|16th Annual International
Royal Victoria Y.C. at Fishbourne, Isle of Wight * July 24-31
Report by Monica Schaefer
Hurry up and relax - from racer to cruiser in 90 minutes.
On a beautiful Saturday at the end of July after a week of fun, excitement and the rigours of the Championships in
The box of goodies duly arrived and now all we had to do was fit them. The conversion from racer to cruiser was surprisingly easy and only took about an hour and a half. It went something like this: a folding grapnel anchor in a neat PVC pocket was attached to the mast tabernacle with heavy duty cable ties, a second pocket housed 3m of chain, about 40m of 10mm anchor rode was then attached securely to the anchor chain and the other end to the mast.
As there are no fairleads on our decks we threaded the anchor rode, along with a forward shore line, through a 20mm nylon “O” ring, shackled to the forestay just above the jib furling drum, to prevent chafe. A stern line was then secured to the aft toe strap anchor point and lead though the aft spinnaker block.
We swapped our racing sails for cruising ones and added a simple roller furling system. Later we found that a spreader was needed, between the forestay and the jib to prevent entanglement when furling the jib. Ralph kindly provided such a spreader which sorted the problem.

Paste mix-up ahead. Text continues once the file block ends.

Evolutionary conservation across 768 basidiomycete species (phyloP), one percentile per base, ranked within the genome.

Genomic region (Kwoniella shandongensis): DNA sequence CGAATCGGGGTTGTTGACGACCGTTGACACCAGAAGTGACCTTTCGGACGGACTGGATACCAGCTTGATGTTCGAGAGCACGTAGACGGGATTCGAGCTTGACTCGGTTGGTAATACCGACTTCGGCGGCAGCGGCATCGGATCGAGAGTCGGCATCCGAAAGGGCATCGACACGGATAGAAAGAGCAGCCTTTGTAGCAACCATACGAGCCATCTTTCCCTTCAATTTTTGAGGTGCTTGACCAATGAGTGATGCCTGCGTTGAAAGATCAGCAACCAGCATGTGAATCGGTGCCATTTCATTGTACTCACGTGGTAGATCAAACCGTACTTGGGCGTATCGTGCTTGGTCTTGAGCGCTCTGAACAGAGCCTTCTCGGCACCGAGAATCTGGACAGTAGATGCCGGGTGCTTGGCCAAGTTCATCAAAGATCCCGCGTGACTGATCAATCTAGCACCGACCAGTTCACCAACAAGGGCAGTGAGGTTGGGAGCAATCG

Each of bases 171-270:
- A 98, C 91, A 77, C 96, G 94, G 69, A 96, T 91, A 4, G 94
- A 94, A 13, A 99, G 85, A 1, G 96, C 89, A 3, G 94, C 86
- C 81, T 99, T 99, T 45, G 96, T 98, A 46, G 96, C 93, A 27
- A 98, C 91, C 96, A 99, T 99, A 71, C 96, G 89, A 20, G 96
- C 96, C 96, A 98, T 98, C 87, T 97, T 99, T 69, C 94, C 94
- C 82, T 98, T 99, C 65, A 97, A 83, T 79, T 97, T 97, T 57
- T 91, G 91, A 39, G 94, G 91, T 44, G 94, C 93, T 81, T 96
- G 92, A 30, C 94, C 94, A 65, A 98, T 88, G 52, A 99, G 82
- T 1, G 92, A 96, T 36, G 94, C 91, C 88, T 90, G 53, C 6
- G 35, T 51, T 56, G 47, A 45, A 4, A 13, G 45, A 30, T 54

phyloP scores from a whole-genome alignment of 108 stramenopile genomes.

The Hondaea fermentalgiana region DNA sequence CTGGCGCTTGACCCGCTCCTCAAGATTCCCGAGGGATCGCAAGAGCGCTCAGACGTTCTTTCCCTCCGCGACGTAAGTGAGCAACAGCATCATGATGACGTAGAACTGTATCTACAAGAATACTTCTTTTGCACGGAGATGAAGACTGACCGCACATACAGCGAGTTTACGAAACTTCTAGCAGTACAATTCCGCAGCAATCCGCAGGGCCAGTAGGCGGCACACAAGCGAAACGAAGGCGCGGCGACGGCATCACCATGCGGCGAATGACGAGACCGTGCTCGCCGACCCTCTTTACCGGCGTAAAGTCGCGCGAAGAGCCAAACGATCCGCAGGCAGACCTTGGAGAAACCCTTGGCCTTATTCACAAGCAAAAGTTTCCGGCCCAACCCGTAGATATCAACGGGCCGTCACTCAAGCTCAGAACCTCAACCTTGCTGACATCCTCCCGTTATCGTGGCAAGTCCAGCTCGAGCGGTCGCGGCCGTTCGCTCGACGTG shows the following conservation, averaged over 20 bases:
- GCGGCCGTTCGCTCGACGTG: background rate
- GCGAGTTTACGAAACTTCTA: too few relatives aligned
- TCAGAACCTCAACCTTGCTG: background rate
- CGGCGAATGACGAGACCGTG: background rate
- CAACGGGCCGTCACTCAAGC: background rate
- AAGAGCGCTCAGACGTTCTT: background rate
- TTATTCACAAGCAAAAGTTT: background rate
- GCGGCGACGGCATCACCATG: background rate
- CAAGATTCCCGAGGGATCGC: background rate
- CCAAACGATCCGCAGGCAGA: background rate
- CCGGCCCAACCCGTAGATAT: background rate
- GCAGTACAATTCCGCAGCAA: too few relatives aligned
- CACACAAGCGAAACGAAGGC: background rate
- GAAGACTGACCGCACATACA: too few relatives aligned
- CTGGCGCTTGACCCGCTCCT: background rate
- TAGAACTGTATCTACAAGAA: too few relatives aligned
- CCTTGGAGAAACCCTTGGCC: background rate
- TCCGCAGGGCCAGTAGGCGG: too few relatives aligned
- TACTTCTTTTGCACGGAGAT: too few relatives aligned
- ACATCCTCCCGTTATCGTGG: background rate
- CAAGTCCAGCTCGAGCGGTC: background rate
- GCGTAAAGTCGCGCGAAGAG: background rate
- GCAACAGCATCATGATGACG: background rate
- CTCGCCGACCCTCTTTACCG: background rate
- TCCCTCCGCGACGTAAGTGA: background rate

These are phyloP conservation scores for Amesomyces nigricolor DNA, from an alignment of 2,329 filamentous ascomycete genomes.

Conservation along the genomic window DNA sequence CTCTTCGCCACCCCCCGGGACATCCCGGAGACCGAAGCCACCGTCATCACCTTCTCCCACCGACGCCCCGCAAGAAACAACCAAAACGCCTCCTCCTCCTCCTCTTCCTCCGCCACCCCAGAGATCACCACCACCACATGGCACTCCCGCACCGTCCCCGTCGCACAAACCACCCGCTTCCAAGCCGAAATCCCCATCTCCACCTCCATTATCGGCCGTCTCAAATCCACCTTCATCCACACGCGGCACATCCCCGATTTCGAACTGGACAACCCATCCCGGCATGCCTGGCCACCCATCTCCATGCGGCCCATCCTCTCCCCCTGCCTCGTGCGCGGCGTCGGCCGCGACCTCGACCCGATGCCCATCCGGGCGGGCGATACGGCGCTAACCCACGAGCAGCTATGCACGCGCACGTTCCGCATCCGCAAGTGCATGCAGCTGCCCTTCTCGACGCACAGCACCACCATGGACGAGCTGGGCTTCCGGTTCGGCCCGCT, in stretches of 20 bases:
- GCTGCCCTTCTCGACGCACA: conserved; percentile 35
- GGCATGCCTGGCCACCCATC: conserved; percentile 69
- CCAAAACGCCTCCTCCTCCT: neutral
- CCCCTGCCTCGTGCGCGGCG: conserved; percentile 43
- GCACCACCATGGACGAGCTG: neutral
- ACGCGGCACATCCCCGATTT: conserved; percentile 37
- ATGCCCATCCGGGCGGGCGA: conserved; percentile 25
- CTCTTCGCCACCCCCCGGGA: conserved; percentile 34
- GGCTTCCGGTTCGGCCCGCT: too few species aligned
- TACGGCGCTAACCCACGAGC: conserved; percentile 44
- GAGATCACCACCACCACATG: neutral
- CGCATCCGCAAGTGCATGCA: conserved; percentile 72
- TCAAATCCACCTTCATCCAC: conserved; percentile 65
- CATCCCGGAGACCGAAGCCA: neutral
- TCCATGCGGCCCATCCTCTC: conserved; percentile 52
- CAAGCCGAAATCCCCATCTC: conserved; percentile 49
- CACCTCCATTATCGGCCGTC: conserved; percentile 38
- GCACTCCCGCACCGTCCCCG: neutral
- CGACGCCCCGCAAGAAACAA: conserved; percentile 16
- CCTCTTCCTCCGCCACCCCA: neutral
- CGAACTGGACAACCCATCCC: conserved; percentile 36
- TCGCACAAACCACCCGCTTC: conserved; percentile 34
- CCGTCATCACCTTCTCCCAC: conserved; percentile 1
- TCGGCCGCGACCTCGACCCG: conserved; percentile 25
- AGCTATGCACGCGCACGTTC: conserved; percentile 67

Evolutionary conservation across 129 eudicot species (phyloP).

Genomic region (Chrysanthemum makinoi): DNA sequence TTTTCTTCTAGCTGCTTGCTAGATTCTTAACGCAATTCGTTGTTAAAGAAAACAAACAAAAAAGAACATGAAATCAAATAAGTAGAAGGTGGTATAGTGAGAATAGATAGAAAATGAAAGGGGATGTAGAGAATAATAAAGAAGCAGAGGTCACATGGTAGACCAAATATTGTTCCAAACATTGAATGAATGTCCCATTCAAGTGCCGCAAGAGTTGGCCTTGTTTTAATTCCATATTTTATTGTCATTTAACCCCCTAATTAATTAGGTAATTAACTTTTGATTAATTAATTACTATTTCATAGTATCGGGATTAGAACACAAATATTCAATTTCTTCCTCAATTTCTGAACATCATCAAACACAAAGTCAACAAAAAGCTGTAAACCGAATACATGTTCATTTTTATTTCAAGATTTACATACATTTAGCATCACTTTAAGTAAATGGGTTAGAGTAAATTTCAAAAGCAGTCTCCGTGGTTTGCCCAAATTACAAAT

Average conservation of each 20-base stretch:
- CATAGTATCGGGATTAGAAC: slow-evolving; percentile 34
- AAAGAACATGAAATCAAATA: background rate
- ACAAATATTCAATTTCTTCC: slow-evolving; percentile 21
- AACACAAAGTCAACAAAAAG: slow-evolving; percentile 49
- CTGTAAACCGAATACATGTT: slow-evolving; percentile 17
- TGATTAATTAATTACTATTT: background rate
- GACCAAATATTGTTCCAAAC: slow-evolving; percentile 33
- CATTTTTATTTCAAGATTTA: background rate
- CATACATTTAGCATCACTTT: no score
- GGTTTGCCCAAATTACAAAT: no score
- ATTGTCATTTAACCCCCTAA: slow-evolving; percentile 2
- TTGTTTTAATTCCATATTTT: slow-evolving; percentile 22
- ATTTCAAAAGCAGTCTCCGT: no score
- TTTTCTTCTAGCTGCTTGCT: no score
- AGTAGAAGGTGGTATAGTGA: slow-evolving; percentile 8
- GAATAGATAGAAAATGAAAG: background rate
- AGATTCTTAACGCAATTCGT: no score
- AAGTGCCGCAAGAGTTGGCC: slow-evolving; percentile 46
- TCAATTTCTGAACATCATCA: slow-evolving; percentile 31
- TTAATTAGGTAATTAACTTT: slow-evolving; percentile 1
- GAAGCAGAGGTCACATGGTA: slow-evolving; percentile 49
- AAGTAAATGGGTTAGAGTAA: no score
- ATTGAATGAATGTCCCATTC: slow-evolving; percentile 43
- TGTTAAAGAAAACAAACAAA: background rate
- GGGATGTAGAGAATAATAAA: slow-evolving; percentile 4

We rigged simple slab reefing lines and added a masthead flotation patch to the main. Hartleys supplied us with a mesh triangular “parcel shelf” for storing gear securely under the foredeck and some large dry bags which were terrific for stashing dry gear.
They supplied a flares dry box for keeping communication and other small valuables in and large dry barrel for stuff like the charts, sunscreen and first aid kit. A set of oars and detachable rowlocks would provide auxiliary propulsion should we need it.
Neoprene cushions were drafted in to double up as fenders, but these proved to be inadequate when we were tied up alongside a jetty. Some real fenders were kindly loaned to us by Blue from RVYC for which we were very grateful. A large “oppy” style bailer and a sponge came aboard and like everything else got tied on - just in case.